The family is the natural means for one of the most essential activities of life: an expression of the human self through the distribution of one’s own genes and distribution of one’s modes of thought. To produce offspring who may (or may not) share one’s qualities and world-view is to live beyond one’s own biological existence. On the broader family level, anthropology has not found a culture where the social roles of woman and man have not been differentiated. There are also very few cultural exceptions to the dominant pattern of the internal, domestic female and the mobile, external man. As part of this stability/flexibility duality, the woman has been the idealist and the keeper of a stable, self-consistent worldview. Man has been the practical half and the realizer of family values in the external world.

In the social system of the nation state, Cook associates stability/ flexibility to the metaphor of conservatism and liberalism. He also uses the analogy of the capitalist and the communist world to demonstrate some real consequences of the concept. The challenge on this level is to maintain a balance between collectivism and individualism. Most Western societies have approached this task by way of a division of the government into a legislative and an executive branch. The laws should be formed and enacted so as to reflect the needs of the nation rather than that of selected interest groups. Direct contact is seen as a threat to the autonomy of the legislative branch. The executive branch, however, should be in close contact with the needs of the people and facilitate processes such as lobbying, polling and voting. Stability on the national level is mainly concerned with protection of the ecological base to ensure the material existence of the nation and the existing rights of the people. Flexibility is a response to the basic needs of the people and a rational reaction to new economic and technological challenges.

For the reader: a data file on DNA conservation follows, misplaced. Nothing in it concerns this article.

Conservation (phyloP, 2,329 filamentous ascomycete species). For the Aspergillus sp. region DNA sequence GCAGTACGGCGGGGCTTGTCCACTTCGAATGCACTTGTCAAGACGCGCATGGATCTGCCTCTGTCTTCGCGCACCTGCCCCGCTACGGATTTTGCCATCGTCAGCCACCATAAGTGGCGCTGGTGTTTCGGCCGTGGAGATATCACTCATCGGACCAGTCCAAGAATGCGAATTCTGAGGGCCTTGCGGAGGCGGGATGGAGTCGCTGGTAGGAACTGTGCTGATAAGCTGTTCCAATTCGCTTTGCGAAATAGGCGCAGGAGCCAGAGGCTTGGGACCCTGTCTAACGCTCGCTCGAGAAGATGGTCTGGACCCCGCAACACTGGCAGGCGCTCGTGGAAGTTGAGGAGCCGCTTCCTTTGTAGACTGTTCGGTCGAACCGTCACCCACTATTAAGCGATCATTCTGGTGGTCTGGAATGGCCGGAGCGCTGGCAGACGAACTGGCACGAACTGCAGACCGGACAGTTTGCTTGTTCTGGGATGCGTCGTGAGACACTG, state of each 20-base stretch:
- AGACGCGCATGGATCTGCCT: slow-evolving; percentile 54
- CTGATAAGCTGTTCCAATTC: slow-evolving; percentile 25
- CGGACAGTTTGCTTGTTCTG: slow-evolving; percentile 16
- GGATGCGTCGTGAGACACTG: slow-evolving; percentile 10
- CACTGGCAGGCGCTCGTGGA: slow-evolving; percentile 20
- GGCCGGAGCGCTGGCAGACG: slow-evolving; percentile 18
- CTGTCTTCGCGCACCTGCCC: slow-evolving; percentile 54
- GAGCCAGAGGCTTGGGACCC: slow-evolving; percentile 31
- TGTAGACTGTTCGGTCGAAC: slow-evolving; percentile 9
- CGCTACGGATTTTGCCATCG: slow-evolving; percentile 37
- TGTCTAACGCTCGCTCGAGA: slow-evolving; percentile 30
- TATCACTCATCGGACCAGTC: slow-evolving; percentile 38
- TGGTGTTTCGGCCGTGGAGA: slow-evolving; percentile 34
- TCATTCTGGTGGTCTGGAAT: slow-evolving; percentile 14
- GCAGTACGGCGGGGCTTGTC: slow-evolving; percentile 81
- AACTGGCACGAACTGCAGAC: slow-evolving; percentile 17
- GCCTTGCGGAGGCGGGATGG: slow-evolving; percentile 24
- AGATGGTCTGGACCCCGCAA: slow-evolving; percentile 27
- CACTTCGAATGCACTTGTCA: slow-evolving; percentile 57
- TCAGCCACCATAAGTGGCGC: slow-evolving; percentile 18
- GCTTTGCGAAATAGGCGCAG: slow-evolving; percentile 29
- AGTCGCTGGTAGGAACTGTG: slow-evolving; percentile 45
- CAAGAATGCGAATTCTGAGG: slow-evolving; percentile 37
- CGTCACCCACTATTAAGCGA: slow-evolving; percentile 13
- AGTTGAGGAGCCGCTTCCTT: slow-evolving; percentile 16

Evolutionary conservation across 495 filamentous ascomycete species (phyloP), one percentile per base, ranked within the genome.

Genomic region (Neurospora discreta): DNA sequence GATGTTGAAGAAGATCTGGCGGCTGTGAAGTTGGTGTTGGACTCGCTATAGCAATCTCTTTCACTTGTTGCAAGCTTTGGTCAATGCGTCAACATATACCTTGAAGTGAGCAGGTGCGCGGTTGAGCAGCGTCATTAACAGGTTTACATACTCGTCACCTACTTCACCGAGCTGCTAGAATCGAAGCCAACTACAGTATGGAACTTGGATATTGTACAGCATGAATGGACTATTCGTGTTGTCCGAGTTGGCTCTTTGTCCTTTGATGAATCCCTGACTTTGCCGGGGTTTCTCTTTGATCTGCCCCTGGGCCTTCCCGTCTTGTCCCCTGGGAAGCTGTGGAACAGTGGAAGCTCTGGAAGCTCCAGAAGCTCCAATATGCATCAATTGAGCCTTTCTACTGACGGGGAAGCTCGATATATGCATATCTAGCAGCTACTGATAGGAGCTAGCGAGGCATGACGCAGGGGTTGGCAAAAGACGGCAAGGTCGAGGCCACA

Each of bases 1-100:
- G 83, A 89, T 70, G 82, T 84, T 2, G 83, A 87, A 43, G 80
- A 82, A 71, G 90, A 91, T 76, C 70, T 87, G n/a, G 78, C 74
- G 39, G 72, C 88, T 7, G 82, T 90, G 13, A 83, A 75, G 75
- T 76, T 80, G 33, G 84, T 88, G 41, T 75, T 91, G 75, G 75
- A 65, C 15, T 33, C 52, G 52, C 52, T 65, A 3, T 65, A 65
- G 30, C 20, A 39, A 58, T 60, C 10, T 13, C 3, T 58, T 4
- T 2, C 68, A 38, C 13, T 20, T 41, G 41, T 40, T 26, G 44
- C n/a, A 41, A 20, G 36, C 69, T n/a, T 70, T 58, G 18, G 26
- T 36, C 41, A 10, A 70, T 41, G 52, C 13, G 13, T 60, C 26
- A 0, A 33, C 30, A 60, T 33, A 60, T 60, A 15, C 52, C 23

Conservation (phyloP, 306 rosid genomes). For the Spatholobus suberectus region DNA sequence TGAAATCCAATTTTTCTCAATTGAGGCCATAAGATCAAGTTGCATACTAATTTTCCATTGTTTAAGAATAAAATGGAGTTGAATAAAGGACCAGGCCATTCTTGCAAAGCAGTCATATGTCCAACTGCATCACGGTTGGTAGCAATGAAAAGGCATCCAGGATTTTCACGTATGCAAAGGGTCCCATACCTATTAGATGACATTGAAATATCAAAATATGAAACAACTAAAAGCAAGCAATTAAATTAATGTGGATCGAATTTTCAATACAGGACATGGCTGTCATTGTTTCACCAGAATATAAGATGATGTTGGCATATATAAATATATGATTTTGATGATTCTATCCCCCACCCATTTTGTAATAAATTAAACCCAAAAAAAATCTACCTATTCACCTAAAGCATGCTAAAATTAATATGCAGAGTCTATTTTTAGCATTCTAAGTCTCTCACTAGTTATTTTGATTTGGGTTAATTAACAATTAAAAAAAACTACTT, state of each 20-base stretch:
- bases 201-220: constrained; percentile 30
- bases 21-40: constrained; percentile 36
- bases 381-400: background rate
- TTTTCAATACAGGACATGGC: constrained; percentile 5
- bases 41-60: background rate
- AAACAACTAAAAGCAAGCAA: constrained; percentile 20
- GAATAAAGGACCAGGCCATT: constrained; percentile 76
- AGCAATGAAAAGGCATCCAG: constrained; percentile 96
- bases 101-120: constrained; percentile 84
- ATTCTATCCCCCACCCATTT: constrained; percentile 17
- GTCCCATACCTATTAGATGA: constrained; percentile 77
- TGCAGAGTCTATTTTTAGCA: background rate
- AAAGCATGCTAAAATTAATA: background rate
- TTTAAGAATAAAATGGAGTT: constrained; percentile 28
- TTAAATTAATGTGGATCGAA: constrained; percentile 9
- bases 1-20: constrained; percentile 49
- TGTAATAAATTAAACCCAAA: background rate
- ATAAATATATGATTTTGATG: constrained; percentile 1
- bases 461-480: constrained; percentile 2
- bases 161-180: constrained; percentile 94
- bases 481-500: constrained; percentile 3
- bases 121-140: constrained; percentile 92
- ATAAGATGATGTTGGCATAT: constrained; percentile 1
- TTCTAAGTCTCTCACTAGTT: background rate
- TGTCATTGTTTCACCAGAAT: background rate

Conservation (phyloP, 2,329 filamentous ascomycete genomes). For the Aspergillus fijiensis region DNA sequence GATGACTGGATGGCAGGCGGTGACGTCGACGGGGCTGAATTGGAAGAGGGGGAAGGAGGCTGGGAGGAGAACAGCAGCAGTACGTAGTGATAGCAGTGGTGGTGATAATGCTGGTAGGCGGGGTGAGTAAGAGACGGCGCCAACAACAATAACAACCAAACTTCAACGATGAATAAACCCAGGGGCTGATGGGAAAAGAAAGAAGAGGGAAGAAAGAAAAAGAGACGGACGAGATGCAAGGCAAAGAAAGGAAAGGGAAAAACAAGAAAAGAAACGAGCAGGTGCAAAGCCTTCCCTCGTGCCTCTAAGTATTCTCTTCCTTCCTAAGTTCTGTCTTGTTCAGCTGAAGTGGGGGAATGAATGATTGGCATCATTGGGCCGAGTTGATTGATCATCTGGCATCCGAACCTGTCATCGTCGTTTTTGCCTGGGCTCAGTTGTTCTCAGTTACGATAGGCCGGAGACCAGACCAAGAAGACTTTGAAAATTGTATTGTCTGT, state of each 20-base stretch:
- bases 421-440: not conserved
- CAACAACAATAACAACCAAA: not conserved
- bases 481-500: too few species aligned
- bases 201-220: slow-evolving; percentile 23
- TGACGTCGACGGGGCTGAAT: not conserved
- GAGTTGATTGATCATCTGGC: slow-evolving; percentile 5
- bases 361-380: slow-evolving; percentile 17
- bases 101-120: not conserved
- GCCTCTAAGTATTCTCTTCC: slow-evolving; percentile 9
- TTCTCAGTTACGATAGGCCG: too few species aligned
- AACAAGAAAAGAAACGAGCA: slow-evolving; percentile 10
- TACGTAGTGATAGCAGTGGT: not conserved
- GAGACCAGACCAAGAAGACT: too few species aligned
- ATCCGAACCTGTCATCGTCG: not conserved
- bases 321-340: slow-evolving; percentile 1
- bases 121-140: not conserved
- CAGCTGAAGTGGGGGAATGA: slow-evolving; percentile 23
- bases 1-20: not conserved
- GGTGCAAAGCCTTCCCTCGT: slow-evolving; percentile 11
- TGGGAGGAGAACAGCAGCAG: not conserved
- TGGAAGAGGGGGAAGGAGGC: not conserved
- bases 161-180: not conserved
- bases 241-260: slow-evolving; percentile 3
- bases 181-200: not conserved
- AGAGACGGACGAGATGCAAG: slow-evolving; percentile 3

A recapitulation of the control-centre duality and the resultant emergent qualities within the quantal levels is presented in Table 3.1.

Table 3.2 shows the malfunctions which arise when the predominance of one of the control-centre functions leads to an imbalance in the system.

In the development toward higher levels of the quantal, Cook identifies the following four evolutionary stages.

  • The Primitive stage has only one control centre and consequently neither functional duality nor emergent qualities representative of higher levels.

  • The Classical stage has an emerging control duality but an insufficient internal communication.
  • The Modern stage has an existing control duality and sufficient internal The nature of its flexibility is however not correlated to the system as part of the surrounding metasystem.
  • The Completed stage has full internal communication. The changes in the flexibility element are synchronized to changes in the system’s environment.

The development of the four stages is of special interest with regard to the human organism. Cook’s theory is supported by a similar train of thought originating from J. Jaynes in his book The Origin of Consciousness in the Breakdown of the Bicameral Mind (see bibliography). Here the correlation between human evolution and the cerebral hemisphere function is emphasized. With the liberation of the left hemisphere from total domination by the right we see the beginning of modern man with analytic, and later scientific, capability. An overview of this four-stage development within all quantals is presented in Table 3.3.

Inasmuch as systems in the earlier stages of their development lack complete control duality, the suprasystem must answer for this function as part of a more complex, higher level system.

Source: Skyttner Lars (2006), General Systems Theory: Problems, Perspectives, Practice, Wspc, 2nd Edition.